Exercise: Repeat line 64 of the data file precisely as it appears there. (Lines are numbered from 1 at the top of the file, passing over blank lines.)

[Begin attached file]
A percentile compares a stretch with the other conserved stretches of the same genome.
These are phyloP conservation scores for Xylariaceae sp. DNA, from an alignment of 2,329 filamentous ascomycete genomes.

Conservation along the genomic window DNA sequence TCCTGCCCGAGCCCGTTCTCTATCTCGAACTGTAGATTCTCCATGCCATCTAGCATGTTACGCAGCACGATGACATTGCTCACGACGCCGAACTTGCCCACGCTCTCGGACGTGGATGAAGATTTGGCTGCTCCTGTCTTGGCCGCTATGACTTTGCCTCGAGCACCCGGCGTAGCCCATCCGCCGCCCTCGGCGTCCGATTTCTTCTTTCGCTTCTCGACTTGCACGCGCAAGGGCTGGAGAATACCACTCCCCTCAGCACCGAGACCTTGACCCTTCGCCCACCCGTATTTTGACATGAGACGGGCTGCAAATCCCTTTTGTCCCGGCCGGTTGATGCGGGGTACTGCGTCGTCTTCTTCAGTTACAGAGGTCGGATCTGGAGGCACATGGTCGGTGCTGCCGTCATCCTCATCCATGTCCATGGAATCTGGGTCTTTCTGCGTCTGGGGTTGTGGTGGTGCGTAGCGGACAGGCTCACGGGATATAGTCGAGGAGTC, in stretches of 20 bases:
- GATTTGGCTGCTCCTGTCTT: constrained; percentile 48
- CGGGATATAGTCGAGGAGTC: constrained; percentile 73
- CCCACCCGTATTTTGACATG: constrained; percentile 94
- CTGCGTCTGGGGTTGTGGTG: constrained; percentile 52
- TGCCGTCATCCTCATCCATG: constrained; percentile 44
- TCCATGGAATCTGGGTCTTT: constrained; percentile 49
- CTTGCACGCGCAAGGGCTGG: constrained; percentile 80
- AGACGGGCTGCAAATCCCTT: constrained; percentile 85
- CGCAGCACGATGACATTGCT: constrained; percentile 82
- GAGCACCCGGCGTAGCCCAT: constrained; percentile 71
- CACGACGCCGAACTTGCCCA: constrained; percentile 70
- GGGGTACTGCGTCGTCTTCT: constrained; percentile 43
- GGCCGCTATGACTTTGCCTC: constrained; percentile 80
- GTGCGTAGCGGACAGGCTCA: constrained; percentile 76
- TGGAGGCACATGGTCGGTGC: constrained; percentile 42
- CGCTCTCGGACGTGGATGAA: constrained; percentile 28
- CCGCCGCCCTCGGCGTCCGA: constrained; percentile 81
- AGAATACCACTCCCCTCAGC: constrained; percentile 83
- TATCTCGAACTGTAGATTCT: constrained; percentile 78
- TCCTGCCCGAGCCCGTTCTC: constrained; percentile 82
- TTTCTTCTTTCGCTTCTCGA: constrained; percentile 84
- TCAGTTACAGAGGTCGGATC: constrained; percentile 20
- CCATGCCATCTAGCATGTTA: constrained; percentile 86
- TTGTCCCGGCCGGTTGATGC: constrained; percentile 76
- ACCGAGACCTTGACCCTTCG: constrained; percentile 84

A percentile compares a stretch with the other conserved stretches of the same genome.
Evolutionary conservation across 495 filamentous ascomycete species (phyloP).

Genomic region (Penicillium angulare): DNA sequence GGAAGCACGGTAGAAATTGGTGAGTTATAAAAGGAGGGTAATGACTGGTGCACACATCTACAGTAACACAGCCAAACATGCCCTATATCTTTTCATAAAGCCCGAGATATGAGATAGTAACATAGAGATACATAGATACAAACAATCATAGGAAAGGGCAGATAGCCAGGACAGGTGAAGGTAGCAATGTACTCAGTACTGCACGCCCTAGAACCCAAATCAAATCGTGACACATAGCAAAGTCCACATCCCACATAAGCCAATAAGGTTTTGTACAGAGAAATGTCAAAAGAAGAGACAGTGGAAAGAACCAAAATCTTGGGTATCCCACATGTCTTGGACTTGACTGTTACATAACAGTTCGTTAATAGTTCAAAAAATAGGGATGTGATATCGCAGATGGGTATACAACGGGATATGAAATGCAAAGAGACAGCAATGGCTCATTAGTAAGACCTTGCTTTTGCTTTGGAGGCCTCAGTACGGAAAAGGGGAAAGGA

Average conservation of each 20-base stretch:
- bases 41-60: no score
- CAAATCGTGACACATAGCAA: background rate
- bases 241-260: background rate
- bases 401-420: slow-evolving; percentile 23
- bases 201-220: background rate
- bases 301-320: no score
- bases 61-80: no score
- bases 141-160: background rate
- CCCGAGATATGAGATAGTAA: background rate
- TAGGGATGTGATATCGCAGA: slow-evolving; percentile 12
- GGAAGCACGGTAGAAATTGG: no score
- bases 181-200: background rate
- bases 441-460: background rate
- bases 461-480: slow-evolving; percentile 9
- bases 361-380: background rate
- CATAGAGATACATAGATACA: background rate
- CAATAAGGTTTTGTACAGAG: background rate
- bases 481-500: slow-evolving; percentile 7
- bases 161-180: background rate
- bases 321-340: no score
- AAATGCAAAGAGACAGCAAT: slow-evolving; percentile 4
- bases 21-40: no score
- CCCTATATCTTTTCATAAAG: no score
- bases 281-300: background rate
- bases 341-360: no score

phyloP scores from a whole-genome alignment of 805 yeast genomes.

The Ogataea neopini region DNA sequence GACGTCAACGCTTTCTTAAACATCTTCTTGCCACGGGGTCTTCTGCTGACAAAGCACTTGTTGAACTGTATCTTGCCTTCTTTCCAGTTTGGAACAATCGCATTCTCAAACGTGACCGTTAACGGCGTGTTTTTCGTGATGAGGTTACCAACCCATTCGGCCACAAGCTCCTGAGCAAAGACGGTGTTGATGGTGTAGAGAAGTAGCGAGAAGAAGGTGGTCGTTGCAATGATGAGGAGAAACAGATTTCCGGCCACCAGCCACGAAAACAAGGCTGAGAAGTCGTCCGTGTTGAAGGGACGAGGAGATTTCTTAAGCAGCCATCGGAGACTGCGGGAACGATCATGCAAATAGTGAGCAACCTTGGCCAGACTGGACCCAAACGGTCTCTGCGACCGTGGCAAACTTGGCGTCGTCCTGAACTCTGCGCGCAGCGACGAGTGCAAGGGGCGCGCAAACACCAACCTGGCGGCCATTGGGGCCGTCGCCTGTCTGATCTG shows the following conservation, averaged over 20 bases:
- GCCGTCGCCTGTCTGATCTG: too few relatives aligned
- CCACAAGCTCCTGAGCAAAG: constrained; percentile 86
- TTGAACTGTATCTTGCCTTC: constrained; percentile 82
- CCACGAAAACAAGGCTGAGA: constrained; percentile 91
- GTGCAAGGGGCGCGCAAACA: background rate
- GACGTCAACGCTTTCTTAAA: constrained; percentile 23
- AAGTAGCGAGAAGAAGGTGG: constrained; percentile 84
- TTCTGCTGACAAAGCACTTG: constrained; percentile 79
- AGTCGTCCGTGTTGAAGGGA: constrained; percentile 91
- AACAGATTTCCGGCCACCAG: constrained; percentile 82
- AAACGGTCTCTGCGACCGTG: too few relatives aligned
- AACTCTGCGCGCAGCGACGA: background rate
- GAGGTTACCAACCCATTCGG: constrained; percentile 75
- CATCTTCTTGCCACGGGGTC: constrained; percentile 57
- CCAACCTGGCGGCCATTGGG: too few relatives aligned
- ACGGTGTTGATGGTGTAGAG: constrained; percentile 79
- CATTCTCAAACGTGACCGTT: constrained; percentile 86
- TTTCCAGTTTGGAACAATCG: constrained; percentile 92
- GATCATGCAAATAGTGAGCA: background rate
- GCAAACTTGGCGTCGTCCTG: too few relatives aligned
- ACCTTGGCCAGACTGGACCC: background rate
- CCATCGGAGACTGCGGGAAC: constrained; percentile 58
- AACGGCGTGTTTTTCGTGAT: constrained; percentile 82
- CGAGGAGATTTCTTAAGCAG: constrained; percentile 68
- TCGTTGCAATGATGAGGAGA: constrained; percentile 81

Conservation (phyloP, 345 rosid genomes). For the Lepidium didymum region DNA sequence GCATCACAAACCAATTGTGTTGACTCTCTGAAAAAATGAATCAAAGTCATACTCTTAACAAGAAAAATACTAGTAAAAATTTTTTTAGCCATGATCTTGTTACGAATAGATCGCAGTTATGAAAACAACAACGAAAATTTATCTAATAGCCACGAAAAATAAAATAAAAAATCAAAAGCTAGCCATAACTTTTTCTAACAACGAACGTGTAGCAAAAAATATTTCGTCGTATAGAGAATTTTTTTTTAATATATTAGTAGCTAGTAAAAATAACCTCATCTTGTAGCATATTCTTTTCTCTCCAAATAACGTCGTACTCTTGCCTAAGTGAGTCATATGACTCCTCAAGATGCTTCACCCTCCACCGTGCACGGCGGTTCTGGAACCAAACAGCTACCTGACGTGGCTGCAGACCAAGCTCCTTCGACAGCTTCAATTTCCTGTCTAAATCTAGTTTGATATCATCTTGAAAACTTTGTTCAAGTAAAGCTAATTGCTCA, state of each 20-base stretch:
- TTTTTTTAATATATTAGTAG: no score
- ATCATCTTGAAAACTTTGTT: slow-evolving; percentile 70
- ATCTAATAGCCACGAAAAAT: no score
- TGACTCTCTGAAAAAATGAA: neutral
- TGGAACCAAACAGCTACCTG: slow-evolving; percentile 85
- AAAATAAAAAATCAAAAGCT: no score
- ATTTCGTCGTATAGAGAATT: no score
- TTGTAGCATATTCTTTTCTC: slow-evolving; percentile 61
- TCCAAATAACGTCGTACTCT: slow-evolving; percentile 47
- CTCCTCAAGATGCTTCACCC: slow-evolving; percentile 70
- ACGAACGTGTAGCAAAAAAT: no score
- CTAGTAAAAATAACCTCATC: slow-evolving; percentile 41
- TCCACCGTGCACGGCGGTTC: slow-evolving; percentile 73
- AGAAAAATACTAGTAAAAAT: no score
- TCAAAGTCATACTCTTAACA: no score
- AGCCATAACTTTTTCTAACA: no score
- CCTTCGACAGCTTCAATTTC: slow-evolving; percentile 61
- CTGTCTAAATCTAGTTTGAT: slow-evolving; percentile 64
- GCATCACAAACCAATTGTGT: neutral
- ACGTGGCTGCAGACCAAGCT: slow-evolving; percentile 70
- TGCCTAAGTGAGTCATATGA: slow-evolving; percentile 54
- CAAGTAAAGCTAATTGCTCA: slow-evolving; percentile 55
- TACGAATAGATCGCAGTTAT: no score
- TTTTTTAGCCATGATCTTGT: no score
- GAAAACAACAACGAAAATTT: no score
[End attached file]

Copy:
- GTGCAAGGGGCGCGCAAACA: background rate